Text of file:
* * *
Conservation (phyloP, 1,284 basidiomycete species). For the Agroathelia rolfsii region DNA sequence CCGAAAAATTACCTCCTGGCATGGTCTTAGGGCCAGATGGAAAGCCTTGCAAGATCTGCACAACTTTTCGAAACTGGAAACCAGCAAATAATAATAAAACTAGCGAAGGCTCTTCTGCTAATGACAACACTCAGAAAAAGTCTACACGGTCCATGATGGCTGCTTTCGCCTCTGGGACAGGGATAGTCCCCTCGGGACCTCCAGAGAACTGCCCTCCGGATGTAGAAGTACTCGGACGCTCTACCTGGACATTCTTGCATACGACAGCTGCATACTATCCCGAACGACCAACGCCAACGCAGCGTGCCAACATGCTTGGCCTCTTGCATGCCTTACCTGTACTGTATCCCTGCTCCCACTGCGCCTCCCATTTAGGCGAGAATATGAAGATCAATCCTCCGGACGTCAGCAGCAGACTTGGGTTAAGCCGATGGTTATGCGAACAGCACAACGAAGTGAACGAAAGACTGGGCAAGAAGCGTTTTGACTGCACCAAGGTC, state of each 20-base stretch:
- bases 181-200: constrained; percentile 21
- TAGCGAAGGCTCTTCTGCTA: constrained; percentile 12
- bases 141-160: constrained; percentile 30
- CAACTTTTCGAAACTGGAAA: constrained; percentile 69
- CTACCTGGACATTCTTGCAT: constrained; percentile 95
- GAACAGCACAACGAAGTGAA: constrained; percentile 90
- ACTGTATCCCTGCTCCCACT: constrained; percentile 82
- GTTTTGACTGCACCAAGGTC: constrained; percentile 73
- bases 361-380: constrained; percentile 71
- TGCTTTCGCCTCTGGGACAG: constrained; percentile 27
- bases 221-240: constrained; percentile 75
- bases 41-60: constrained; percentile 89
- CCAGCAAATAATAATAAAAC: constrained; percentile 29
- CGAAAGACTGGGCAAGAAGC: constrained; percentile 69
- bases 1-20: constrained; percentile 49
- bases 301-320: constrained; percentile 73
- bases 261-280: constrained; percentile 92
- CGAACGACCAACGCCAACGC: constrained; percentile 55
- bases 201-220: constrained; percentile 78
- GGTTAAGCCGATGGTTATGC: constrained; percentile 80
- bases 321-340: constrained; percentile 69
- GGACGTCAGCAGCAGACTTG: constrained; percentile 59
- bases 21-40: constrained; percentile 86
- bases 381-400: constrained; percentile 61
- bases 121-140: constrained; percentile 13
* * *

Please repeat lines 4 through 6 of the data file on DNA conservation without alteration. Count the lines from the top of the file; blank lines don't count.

- bases 141-160: constrained; percentile 30
- CAACTTTTCGAAACTGGAAA: constrained; percentile 69
- CTACCTGGACATTCTTGCAT: constrained; percentile 95